Marine Le Pen promises Frexit referendum if elected president of France

Marine Le Pen promises Frexit referendum if elected president of France

The leader of France's far-right National Front set the tone for her campaign for the French presidency on Saturday, calling to fight an Islamist "offensive" and promising to hold a nationwide referendum on European Union membership if she is elected next spring.

At a rally in a small eastern village, Marine Le Pen focused on her favourite issues, such as national sovereignty, immigration control, Islamism and what she calls "savage globalisation".

The far-right candidate for the April-May election pledged to back the "France of the forgotten, the abandoned and the voiceless".

Ms Le Pen, who announced her presidential bid months ago, delivered her annual speech in Brachay, a hamlet of a few dozen inhabitants and the French municipality where she symbolically won the largest share of votes in the last election.

Along with the economy, the relationship between France's Muslims and non-Muslims has been a recurring theme as presidential hopefuls have kicked off their campaigns.

Ms Le Pen claimed she was right before all other presidential hopefuls because her traditional issues are now at the centre of the political debate and have found a "considerable resonance" among French voters.

Some politicians on the left say she is using the issue to encourage racism in France, yet polls suggest that she is increasingly likely to make it to the run-off in the presidential election.

Following the British precedent, Ms Le Pen promised to hold a nationwide referendum on whether France should leave or remain in the European Union if she is elected president.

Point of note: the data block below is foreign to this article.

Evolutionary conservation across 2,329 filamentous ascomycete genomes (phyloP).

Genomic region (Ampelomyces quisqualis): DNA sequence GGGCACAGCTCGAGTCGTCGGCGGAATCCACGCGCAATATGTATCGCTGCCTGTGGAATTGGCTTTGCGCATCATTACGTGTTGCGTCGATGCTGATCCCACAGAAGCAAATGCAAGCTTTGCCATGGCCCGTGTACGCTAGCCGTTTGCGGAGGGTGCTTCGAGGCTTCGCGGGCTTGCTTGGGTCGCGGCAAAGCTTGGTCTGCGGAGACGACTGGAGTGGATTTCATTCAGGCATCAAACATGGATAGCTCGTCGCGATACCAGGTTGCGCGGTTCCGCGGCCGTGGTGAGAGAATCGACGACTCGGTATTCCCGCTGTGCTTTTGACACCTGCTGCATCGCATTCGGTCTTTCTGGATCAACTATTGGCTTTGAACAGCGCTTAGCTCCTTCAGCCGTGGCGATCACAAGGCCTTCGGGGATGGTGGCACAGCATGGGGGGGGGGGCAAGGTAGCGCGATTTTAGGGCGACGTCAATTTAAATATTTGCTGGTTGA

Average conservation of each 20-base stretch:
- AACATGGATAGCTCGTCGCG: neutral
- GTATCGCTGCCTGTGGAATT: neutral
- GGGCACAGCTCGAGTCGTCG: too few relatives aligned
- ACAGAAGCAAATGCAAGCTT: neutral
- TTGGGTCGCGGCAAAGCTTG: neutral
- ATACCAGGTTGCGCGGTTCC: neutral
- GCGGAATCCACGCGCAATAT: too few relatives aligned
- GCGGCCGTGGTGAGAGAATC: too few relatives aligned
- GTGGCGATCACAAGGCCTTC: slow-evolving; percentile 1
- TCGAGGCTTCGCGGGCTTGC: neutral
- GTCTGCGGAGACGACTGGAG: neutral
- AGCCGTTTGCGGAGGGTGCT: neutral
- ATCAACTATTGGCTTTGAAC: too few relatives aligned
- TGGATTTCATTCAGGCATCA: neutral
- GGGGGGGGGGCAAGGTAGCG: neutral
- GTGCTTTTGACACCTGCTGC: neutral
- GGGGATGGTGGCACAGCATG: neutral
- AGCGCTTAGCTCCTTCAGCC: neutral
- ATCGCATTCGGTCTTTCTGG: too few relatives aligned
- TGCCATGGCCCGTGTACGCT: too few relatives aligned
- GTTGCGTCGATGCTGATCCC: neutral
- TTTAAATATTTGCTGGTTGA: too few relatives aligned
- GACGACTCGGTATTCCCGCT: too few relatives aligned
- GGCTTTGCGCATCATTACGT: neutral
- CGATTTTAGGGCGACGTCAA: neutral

"I will do it in France," she said and hailed the British who had "the courage to choose their destiny" by voting to leave the EU.

Referring to the controversy over local French bans on the burkini swimwear, she denounced a "relegation of women behind fabrics" and said that women should have the same right as men "to enjoy the French way of life on the beach and at school, in the street and at work".

She said she fears "dress segregation" will eventually pave the way for a "physical and legal" relegation of women.

"When are we going to have a ban on make-up? Then a ban (for women) to appear in public?" she asked.

The National Front leader also accused former French conservative president Nicolas Sarkozy, one of her potential presidential opponents, of pledging allegiance to a hard-line branch of Islam after he reportedly met the Saudi King in Morocco last month.

Ms Le Pen branded the rise of Islamic fundamentalism as the "new totalitarianism of the 21st century" and suggested terrorists were hiding among migrants.

"The best weapon against terrorism is the ballot," she said.

Since January 2015, Islamic State group-inspired attackers have killed at least 235 people in France.

French citizens or French-speaking residents have committed the overwhelming majority of strikes, often employing suicide tactics alongside command of their home surroundings.

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